Axion Ray’s AI attempts to detect product flaws to prevent recalls

Recalls are costly for — and damaging to — any company, no matter the size or market.

For instance, McKinsey estimates that, for businesses manufacturing medical devices, recalls have been as high as $600 million in recent decades. The reputational impact tends to be lasting; customers aren’t quick to forgive. A Harris Interactive poll found that 55% of purchasers would switch brands following a recall, and that 21% would avoid buying any brand made by the manufacturer of the recalled product.

So what’s a business to do? Well, perhaps turn to AI, suggests Daniel First.

First is the CEO of Axion Ray, a company creating an AI-powered platform to predict product failures by taking in signals — from field service reports to sensor readings — and correlating these signals along with geolocation and other data.

It’s big business.

Axion Ray, valued at $100 million, today announced that it raised $17.5 million in a Series A round led by Bessemer Venture Partners, with participation from RTX Ventures, Amplo and Inspired Capital. The new tranche brings Brooklyn-based Axion’s total raised to $25 million, which First says will be put toward expanding the platform’s capabilities, entering new industries and growing Axion’s workforce.

The idea for Axion came to First while he was working at McKinsey, he says, in their AI strategy division. There, he saw that AI-powered projects to prevent product issues would often fail because the AI wasn’t sufficiently fine-tuned.

“To be successful, AI solutions that proactively mitigate issues need to be layered within a product, with workflows that different groups can use to collaborate to solve problems, enabled by a scalable AI platform with high precision,” First said. “Without [the right solution], many different groups across the enterprise do siloed analyses about emerging quality issues. This creates duplication and lack of collaboration.”

First started Axion Ray in 2021 to not only provide a way to detect warning signs that a product might be failing, but to give the various teams at an organization — engineering, program, product, production, field quality and customer support — a unified view of the issues and any data associated with them.

“Product quality issues can have an impact on the end user if [the] issues aren’t addressed quickly and efficiently,” First told TechCrunch in an interview. “Manufacturers struggle to proactively manage emerging issues affecting their customers, because field quality teams spend countless hours manually analyzing messy data sources to understand potential emerging problems.”

That, First says, is where Axion Ray can help.

He gives the example of a particular car model’s anti-lock braking system malfunctioning. Axion Ray’s algorithms might initially detect the issue from mechanic field reports, then identify the same or similar issues across call center complaints, reports from car dealership visits and car telemetry readings.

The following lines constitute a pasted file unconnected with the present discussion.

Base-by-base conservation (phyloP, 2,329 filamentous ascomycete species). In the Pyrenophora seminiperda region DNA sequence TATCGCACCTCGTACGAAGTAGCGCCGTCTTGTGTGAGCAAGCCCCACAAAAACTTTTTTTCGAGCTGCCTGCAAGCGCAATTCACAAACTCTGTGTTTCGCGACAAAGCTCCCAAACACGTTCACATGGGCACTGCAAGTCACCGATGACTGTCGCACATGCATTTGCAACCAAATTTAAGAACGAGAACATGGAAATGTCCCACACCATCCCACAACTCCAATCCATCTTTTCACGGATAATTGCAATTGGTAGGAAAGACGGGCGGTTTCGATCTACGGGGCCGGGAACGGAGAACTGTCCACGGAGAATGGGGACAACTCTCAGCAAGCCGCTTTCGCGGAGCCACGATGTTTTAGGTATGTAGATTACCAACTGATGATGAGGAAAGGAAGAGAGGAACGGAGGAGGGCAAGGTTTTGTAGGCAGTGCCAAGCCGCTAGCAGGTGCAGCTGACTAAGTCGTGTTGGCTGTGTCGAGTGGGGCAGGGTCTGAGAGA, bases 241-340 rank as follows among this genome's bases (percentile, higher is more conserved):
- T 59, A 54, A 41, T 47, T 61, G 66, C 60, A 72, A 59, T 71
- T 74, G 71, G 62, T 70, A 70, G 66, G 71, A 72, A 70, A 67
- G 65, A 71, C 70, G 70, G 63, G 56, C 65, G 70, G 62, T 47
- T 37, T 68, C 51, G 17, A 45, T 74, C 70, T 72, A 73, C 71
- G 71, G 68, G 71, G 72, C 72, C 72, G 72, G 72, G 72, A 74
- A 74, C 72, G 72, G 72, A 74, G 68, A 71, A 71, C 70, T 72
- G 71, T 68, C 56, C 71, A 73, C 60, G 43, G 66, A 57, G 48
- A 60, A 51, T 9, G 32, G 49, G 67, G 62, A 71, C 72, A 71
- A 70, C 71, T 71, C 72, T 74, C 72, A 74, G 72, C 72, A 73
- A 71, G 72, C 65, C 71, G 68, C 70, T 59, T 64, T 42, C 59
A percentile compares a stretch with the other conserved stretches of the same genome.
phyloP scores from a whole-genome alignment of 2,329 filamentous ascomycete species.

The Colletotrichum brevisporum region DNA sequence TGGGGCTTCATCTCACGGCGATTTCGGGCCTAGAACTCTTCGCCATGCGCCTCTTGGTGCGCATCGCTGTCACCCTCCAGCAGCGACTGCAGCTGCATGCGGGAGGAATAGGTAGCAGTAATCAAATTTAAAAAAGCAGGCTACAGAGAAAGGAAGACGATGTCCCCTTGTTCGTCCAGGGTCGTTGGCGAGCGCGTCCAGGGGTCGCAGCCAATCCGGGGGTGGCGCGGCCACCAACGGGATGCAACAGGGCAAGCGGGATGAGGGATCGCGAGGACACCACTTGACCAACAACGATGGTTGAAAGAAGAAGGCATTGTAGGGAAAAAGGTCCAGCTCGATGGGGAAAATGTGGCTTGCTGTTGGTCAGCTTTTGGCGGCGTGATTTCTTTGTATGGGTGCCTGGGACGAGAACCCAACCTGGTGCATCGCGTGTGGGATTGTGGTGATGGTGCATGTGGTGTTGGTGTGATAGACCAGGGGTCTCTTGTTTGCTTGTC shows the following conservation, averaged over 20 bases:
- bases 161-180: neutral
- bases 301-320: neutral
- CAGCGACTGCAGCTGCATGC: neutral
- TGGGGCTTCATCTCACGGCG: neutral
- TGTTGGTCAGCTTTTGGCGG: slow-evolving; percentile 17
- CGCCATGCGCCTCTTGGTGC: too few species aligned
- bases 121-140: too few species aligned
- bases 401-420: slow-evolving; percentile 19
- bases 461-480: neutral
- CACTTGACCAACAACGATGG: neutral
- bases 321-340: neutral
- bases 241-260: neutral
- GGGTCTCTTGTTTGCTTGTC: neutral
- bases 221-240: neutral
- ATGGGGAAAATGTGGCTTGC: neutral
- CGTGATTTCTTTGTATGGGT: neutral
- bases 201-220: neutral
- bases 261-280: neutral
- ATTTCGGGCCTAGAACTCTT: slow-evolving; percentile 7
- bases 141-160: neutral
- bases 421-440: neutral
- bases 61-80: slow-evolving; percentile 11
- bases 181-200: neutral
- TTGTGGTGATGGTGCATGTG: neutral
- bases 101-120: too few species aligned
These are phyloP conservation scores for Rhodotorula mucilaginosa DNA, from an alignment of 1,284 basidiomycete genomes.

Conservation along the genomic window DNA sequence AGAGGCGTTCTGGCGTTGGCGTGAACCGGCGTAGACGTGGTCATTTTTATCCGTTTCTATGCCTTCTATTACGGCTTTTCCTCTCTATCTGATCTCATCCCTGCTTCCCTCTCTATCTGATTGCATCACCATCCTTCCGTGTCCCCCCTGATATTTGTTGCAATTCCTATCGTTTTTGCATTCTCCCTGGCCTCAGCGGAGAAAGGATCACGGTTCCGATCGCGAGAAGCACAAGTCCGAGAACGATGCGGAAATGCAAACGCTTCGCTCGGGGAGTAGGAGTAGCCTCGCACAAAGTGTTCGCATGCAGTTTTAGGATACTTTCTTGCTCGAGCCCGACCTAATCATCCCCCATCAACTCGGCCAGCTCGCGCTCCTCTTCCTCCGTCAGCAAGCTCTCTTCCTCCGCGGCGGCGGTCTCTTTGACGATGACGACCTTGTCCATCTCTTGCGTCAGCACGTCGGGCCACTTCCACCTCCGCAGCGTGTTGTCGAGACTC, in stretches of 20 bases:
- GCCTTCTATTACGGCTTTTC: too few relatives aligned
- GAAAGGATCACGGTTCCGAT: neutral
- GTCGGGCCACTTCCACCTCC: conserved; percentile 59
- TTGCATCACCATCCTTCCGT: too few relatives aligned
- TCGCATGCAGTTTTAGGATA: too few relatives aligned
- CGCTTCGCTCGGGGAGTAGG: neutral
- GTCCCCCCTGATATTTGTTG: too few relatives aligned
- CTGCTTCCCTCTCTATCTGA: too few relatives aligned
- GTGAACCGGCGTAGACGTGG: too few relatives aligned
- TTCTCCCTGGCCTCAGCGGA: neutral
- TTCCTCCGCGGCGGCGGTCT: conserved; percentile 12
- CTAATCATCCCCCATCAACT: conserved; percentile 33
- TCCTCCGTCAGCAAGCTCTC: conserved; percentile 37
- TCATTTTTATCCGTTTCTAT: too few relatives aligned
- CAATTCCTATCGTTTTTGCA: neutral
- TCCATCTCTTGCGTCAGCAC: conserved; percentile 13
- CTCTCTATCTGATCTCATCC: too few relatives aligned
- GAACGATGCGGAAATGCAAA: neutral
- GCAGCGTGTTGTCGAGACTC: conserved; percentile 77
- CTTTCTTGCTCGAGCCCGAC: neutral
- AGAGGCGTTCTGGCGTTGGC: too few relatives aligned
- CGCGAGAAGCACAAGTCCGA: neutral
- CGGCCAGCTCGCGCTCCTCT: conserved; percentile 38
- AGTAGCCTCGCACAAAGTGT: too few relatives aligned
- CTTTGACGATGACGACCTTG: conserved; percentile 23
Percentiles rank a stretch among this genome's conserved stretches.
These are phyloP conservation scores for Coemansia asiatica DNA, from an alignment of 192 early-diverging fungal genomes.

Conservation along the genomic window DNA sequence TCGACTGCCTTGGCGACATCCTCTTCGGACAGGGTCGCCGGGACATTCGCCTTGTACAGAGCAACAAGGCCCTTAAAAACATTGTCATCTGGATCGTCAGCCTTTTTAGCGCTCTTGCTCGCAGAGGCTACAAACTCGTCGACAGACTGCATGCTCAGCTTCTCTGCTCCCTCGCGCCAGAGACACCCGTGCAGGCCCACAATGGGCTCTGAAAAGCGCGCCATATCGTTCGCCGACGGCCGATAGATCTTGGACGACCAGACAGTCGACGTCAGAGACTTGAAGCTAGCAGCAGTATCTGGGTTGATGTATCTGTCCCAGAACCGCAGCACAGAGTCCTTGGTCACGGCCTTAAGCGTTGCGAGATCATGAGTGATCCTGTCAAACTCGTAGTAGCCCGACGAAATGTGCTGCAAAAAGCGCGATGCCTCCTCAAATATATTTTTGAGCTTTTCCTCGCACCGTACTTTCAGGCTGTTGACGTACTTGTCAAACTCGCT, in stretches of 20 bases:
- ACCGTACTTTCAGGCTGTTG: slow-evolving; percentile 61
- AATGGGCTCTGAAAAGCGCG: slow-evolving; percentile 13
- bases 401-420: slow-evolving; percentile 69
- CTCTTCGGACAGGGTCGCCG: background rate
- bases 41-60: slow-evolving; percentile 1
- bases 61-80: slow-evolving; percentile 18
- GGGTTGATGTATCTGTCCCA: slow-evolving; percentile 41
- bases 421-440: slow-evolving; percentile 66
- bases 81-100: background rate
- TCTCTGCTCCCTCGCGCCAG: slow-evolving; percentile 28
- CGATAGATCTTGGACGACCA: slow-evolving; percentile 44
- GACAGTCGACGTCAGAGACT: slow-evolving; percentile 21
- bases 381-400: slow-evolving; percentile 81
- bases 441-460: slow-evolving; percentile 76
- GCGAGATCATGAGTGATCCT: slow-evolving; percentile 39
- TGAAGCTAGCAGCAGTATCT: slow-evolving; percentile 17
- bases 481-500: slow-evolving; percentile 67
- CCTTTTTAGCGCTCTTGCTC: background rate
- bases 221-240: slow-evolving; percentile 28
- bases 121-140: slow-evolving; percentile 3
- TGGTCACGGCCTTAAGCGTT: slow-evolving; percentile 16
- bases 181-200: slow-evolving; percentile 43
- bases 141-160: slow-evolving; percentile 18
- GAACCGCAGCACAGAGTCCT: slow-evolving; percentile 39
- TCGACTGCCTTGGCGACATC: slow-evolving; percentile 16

“We use a specialized AI to scan messy, unstructured and disconnected data across various systems to flag emerging recurring product quality issues,” First explained. “We can help a manufacturer understand that updating the hardware and software on a camera, for example, resulted in a spike in certain error codes, telematics aberrations, calls to the call center and returned parts.”

Now that’s a lot of data Axion’s ingesting — and for good reason, First would argue. But how’s Axion handling this from a privacy perspective?

Axion says that it normally retains data “for the duration of an active account” or as outlined in a customer’s contractual agreement. Product owners concerned about how long data’s being kept might find that nebulous policy worrisome. First asserted, however, that Axion will delete customer data within 30 days of receiving a request.

“We’re committed to responsibly handling customer data,” he added.

With a team of 70 employees and customers in healthcare, consumer electronics, aeronautics, automotive and industrial equipment, including Boeing and Denso, First said he’s feeling confident in Axion’s growth trajectory.

“There are multiple trends that have supported Axion Ray’s expansion,” First said. “Many industries are releasing new technologies — like electric vehicles or other software-rich products — that are introducing unforeseen issues. Manufacturers are also working with new suppliers they have never worked with before. This is resulting in more quality issues than ever. Finally, manufacturers want to upskill their workforce to benefit from AI in driving automation of more manual tasks.”

Added Bessemer Venture Partners’ Kent Bennett via email: “Axion Ray has emerged as a clear market leader in automating workflows for field engineers to identify quality problems faster. The excitement we’ve heard from customers about Axion tells us the company is delivering clear and massive impact. The ROI their AI command center delivers to improve uptime, customer satisfaction and reduce cost has been a catalyst for significant growth within the customer base.”


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